The sycophantic newsreel reporter Lola Beverly wants Bugs Bunny's life story. The great Hollywood star tells of his humble beginnings in the tenements of Manhattan. We see poor Bugs terrorized by a gang of canine toughs led by a bullying bulldog who smokes a cigar and wears a derby and a turtleneck sweater. He's subjected to a cruel "dog pile on the rabbit," but our wily Bugs soon turns the tables on these toughs. Bugs subjects his main tormenter to pies in his face; a confusing performance in front of an Egyptian cigarette billboard; a fall from the top of a building; and an embarrassing entanglement in a series of clotheslines. Bugs Bunny finds his real saviors are Betty Smith and a book title calculated to win the heart of any New York bow-wow.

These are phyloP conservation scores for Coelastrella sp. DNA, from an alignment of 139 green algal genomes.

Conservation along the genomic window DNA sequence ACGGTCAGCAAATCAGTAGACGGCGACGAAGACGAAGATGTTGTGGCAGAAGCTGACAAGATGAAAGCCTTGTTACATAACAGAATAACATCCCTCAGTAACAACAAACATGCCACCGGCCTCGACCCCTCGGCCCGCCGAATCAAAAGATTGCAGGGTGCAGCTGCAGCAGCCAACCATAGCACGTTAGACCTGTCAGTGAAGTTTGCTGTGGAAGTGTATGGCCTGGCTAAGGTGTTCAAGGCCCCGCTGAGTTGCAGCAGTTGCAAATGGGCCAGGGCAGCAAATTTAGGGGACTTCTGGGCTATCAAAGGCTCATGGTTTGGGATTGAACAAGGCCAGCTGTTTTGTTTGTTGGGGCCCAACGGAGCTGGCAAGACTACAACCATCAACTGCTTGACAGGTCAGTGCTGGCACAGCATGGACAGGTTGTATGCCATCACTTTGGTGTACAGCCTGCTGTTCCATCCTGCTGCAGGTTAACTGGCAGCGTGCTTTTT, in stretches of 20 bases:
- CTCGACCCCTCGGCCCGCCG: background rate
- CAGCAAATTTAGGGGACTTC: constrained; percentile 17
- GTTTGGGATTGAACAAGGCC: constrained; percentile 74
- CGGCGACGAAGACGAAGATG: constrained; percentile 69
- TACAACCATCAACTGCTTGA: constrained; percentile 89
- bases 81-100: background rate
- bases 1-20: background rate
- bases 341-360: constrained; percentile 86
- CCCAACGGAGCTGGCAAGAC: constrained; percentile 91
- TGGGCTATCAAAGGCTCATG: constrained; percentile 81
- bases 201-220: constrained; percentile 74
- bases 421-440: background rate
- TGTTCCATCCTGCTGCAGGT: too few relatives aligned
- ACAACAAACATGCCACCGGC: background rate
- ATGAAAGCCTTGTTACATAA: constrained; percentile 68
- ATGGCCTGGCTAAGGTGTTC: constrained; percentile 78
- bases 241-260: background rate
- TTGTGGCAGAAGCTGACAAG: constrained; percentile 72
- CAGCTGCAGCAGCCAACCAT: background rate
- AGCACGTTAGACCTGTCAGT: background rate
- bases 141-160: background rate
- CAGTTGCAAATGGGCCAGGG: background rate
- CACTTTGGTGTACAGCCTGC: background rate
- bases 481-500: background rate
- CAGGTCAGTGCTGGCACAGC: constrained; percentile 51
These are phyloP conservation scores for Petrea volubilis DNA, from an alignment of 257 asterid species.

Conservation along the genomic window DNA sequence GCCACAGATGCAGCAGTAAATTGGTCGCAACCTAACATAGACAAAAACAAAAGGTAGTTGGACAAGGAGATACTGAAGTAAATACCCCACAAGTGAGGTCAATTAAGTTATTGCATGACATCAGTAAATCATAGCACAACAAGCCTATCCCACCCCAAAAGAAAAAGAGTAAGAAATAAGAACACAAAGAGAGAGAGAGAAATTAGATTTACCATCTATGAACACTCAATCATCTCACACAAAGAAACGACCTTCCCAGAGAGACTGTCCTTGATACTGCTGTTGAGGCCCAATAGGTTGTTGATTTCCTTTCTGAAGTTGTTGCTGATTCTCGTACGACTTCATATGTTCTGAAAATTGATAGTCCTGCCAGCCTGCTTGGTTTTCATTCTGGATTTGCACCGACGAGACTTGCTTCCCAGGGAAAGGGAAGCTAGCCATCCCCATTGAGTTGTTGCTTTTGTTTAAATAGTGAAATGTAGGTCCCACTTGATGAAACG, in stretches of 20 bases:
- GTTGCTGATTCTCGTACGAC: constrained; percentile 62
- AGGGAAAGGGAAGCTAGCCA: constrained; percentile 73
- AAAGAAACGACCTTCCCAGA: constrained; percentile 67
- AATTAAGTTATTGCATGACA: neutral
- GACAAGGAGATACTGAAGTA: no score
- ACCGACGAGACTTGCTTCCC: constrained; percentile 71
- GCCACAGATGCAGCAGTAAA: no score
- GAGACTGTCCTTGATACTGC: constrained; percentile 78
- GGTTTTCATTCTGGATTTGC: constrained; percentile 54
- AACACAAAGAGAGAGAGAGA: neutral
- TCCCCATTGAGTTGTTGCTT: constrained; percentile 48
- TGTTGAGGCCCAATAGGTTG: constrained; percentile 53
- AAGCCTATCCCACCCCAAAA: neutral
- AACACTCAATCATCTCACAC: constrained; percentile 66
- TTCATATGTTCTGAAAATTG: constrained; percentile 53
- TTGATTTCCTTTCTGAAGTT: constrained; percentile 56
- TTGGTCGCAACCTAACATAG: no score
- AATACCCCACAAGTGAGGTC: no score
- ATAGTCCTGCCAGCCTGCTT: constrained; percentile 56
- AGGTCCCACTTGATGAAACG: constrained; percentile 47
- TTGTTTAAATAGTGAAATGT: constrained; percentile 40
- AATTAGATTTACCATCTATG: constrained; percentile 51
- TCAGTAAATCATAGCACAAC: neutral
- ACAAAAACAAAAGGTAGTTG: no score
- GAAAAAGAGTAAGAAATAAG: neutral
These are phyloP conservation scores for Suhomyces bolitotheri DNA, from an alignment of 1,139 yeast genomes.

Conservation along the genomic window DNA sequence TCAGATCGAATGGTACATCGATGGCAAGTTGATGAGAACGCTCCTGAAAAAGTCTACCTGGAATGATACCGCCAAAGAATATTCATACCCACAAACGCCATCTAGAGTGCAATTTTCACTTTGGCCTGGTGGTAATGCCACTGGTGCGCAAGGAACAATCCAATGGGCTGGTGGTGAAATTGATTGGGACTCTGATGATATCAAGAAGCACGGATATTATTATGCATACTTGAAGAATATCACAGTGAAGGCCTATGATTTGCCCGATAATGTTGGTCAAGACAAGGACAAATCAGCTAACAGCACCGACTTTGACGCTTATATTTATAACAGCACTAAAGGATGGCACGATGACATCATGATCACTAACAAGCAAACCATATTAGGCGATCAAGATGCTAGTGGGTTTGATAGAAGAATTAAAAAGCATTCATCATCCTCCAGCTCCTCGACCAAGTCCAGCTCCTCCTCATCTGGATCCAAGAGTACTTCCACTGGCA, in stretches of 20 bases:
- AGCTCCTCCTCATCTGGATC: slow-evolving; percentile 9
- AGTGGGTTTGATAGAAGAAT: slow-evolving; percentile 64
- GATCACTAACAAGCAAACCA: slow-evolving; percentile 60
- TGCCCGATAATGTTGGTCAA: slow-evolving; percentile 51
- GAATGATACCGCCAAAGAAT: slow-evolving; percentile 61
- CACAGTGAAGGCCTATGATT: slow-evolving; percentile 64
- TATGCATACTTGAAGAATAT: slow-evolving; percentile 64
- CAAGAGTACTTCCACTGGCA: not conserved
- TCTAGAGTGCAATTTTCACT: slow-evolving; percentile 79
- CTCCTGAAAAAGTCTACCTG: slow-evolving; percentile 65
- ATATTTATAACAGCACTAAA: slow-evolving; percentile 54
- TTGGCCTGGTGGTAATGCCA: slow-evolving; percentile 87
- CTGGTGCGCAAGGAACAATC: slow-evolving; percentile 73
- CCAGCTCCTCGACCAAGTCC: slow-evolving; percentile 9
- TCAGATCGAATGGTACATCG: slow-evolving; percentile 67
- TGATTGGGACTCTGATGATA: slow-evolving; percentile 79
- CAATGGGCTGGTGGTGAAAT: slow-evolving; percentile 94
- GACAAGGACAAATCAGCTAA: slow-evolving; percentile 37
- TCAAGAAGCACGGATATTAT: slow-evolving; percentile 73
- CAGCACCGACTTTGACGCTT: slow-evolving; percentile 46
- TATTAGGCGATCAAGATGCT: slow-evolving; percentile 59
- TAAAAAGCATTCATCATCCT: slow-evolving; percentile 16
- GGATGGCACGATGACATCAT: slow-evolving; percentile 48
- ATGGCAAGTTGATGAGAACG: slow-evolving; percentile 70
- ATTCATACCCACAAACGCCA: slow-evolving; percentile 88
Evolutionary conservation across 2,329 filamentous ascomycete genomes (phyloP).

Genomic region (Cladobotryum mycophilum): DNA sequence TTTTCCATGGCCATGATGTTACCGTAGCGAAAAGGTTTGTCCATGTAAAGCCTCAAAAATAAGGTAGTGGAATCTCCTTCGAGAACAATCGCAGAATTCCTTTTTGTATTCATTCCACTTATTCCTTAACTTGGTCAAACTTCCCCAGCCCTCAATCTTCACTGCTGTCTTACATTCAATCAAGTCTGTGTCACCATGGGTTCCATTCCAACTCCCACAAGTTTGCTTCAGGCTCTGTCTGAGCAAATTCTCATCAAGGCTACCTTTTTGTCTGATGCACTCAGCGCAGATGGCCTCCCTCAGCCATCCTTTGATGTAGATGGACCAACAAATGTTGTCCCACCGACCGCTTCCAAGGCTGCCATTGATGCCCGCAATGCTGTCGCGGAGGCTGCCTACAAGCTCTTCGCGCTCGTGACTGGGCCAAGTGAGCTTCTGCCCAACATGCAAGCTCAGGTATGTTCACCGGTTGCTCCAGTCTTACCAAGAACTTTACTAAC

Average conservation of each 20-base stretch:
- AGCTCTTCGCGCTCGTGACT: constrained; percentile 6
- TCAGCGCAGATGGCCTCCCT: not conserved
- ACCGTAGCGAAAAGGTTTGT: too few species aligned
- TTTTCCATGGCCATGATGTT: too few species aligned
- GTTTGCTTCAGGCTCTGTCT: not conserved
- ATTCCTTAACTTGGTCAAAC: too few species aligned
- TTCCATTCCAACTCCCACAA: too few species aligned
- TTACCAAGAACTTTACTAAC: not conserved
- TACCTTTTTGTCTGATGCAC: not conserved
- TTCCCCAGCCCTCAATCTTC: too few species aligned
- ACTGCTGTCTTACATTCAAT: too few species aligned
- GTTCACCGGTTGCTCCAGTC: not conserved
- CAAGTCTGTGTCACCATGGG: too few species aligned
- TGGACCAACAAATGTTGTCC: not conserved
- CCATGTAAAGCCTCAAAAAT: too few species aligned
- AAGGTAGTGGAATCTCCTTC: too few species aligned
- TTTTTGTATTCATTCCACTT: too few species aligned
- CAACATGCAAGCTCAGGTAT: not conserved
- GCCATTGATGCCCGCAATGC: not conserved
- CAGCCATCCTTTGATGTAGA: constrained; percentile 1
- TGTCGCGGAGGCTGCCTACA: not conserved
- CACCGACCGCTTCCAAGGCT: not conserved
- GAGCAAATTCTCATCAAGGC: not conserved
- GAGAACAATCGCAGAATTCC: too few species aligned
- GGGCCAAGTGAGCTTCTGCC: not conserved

Did You Know?
The title is a play on "A Tree Grows in Brooklyn," a coming-of-age novel set in early twentieth century Brooklyn. See more
[as Spike is hanging by his fingers on the clothesline, Bugs proceeds to loosen each finger
Mhm... this wittle piddy went to market... this wittle piddy stayed home... this wittle piggy had roast beef.
Well, what do you know, ran out of piddies! Gee, ain't I a stinker?
The Daughter of Rosie O'Grady
Music by Walter Donaldson
Lyrics by Monty C. Brice
Played during the opening credits and at the end
Also sung by Bugs Bunny while dancing his way down the street See more